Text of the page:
On April 6, 2001, Fred Miller of Bowling Green State University spoke on “Aristotelian Autonomy.”  On Sept. 14, Daniel C. Russell of Wichita State University spoke on “Plato and Seneca on Virtue as Likeness to God” (“Plato’s account of virtue as likeness to God is best compared to the Stoic view that true value belongs to rational activity itself, rather than to the things with regard to which we act.”)  On Sept. 21, Steve Ellis of the University of Oklahoma spoke on “The Varieties of Instrumental Rationality” (it turned out there were 48 varieties).  On Oct. 5, Mark Bedau of the University of Oklahoma and Reed College spoke on “A New Solution to the Problem of Emergence” (“There are macro-causal powers which are derivable only by iterative aggregation of micro-level interactions.”)  On Dec. 7, John Haldane of the University of St. Andrews in Scotland spoke on “Common Sense, Metaphysics and Theism” (“Theism is the conclusion one comes to in pursuing the anti-realist thought that the world is ultimately not something mind-independent.”)



The faculty continues its impressive publication record.  Notable among published contributions in 2000-01 are the following.

Neera K Badhwar: Is Virtue Only a Means to Happiness?

Mark Bedau: “Dynamics of the Environment for Adaptation in Static Resource Models,” in J. Keleman and P. Sosik (eds.), Advances in Artificial Life.

Ray Elugardo: “Logical Form and the Vernacular” (with Robert Stainton) in Mind and Language; and Brain States, Causal Explanation, and the Attitudes” in Explaining Beliefs: Lynne Rudder Baker and Her Critics.

Adam Morton: “Psychology for Cooperators,” in Practical Rationality and Preferences; “Beware Stories: Emotions and Virtues” in Understanding Emotions; “Kinds of Models, Kinds of Validations” (with Mauricio Suarez) in Model Validation: Perspectives in Hydrological Science; and “Philosophy as Engineering” in Bo Mou, ed., Two Roads to Wisdom?  Chinese and Analytic Philosophical Traditions.

Jeff Purinton: “Epicurus on ‘Free Volition’ and the Atomic Swerve” in Phronesis; and “Epicurus on the Nature of the Gods” in Oxford Studies in Ancient Philosophy.

Edward Sankowski:  “Autonomy, Education and Politics” in The Philosophy of Education; “Film and the Politics of Culture” in The Journal of Aesthetic Education; “Liberalism, Communitarianism, and Moral Education” in The Philosophy of Education; and “Ecological Risks, Stakeholder Values and River Basins” in Water and Watersheds Program Review.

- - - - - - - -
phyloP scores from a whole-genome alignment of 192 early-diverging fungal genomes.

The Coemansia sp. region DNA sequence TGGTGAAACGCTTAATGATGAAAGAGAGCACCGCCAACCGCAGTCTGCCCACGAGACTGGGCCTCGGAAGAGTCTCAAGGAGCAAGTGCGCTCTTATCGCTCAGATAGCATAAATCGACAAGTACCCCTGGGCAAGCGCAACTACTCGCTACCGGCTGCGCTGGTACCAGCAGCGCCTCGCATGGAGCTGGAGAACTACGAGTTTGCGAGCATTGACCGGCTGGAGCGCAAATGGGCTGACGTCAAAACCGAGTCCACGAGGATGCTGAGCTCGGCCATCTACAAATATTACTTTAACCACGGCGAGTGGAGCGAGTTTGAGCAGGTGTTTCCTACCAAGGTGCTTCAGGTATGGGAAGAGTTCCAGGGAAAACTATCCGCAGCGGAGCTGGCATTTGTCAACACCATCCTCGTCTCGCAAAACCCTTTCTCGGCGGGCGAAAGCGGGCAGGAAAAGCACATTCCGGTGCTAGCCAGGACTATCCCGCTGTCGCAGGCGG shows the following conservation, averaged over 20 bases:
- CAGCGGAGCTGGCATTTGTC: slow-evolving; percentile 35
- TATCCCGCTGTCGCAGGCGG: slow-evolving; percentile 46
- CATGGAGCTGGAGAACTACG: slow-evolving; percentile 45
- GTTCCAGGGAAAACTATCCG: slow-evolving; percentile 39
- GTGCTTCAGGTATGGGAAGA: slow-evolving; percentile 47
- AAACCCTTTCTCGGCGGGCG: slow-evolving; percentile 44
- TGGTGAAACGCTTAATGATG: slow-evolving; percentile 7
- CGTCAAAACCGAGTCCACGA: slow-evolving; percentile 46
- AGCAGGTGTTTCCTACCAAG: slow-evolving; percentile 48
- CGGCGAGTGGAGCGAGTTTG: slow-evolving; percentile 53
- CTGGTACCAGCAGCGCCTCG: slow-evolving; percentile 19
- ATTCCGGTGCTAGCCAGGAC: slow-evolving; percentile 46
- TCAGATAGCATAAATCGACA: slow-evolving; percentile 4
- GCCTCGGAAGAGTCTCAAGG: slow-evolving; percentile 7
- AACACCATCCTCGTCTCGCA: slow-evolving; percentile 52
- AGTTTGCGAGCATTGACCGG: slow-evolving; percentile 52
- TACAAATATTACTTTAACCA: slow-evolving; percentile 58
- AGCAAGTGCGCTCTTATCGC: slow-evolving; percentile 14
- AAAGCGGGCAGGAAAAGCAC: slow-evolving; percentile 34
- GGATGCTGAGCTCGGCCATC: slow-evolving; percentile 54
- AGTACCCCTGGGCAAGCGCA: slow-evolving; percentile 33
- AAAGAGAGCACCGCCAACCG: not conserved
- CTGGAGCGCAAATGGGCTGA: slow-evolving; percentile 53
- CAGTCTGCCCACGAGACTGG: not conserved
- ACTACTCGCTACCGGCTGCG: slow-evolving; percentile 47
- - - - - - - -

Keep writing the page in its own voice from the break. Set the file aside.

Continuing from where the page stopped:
This is the first year that I have edited this newsletter, and my first year in the department.  I have found it an interesting way of picking up many details about the place and its ethos.  I am impressed by many things.  By the way that people know one another, and stay in touch years after their time in the department.  By the mysterious overlaps in the interests of people with apparently different agendas.  By the information that is there to be had, if only one looks.  (And, incidentally, the department’s revamped Web site,, is a mine of information.  Attractive and easy to navigate, too.)  And by some mysteries.  Why is everyone thinking about rationality suddenly?  Why is everyone distinguishing kinds of rights?  Why are so many people—so many philosophers—interested in issues about water?  (See the publications list above.  Shakespeare in the duck pond.  Thales??)  There’s no predicting what will make something worth thinking about.

                                                    Adam Morton


The University of Oklahoma is a doctoral degree-granting research university serving the educational, cultural, economic and health care needs of the state, region and nation.  Created by the Oklahoma Territorial Legislature in 1890, the university is composed of campuses in Norman and Oklahoma City as well as sites in Tulsa.  The university’s main campus and the offices of administration of the University of Oklahoma are located in Norman.  The OU Health Sciences Center, which is located in Oklahoma City, is the headquarters for the seven professional colleges and offers programs at the University of OklahomaTulsa.  OU-Tulsa is composed of the Schusterman Center, where the majority of OU programs serving Tulsa are located; the OU/OSU Research and Graduate Education Center, a collaborative effort to provide graduate education and research programs to the Tulsa metropolitan area; and several clinics and hospitals.  OU enrolls almost 28,000 students, has approximately 1,900 full-time faculty members, and has 19 colleges offering 143 majors at the baccalaureate level, 135 majors at the master’s level, 79 majors at the doctoral level, nine majors at the first professional level, and five graduate certificates.  The university’s annual operating budget is more than $1 billion. The University of Oklahoma is an equal opportunity institution.